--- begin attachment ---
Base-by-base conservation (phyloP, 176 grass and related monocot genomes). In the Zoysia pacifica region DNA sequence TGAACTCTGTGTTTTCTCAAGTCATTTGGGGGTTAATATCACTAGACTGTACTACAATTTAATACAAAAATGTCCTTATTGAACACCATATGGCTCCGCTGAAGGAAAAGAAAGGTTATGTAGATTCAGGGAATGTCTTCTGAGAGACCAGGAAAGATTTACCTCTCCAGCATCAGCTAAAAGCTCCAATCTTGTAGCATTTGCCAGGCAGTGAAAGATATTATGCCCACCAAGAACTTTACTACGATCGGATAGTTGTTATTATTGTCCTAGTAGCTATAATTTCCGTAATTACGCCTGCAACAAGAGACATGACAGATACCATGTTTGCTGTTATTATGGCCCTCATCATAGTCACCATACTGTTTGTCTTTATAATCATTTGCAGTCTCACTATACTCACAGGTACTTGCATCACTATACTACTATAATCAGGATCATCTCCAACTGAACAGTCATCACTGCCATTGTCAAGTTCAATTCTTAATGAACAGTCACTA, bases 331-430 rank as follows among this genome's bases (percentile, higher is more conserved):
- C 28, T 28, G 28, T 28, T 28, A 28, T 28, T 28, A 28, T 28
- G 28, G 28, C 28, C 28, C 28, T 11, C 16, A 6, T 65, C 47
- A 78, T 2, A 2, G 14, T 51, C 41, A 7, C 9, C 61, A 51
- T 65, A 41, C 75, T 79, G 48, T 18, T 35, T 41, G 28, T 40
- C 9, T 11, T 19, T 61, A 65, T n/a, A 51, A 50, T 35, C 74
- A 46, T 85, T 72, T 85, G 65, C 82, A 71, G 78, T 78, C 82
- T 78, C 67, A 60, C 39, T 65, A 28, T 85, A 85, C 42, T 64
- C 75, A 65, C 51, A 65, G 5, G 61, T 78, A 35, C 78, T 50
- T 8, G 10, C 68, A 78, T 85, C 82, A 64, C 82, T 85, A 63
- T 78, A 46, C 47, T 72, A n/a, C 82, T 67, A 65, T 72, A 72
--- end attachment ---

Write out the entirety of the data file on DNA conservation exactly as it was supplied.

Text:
Base-by-base conservation (phyloP, 176 grass and related monocot genomes). In the Zoysia pacifica region DNA sequence TGAACTCTGTGTTTTCTCAAGTCATTTGGGGGTTAATATCACTAGACTGTACTACAATTTAATACAAAAATGTCCTTATTGAACACCATATGGCTCCGCTGAAGGAAAAGAAAGGTTATGTAGATTCAGGGAATGTCTTCTGAGAGACCAGGAAAGATTTACCTCTCCAGCATCAGCTAAAAGCTCCAATCTTGTAGCATTTGCCAGGCAGTGAAAGATATTATGCCCACCAAGAACTTTACTACGATCGGATAGTTGTTATTATTGTCCTAGTAGCTATAATTTCCGTAATTACGCCTGCAACAAGAGACATGACAGATACCATGTTTGCTGTTATTATGGCCCTCATCATAGTCACCATACTGTTTGTCTTTATAATCATTTGCAGTCTCACTATACTCACAGGTACTTGCATCACTATACTACTATAATCAGGATCATCTCCAACTGAACAGTCATCACTGCCATTGTCAAGTTCAATTCTTAATGAACAGTCACTA, bases 331-430 rank as follows among this genome's bases (percentile, higher is more conserved):
- C 28, T 28, G 28, T 28, T 28, A 28, T 28, T 28, A 28, T 28
- G 28, G 28, C 28, C 28, C 28, T 11, C 16, A 6, T 65, C 47
- A 78, T 2, A 2, G 14, T 51, C 41, A 7, C 9, C 61, A 51
- T 65, A 41, C 75, T 79, G 48, T 18, T 35, T 41, G 28, T 40
- C 9, T 11, T 19, T 61, A 65, T n/a, A 51, A 50, T 35, C 74
- A 46, T 85, T 72, T 85, G 65, C 82, A 71, G 78, T 78, C 82
- T 78, C 67, A 60, C 39, T 65, A 28, T 85, A 85, C 42, T 64
- C 75, A 65, C 51, A 65, G 5, G 61, T 78, A 35, C 78, T 50
- T 8, G 10, C 68, A 78, T 85, C 82, A 64, C 82, T 85, A 63
- T 78, A 46, C 47, T 72, A n/a, C 82, T 67, A 65, T 72, A 72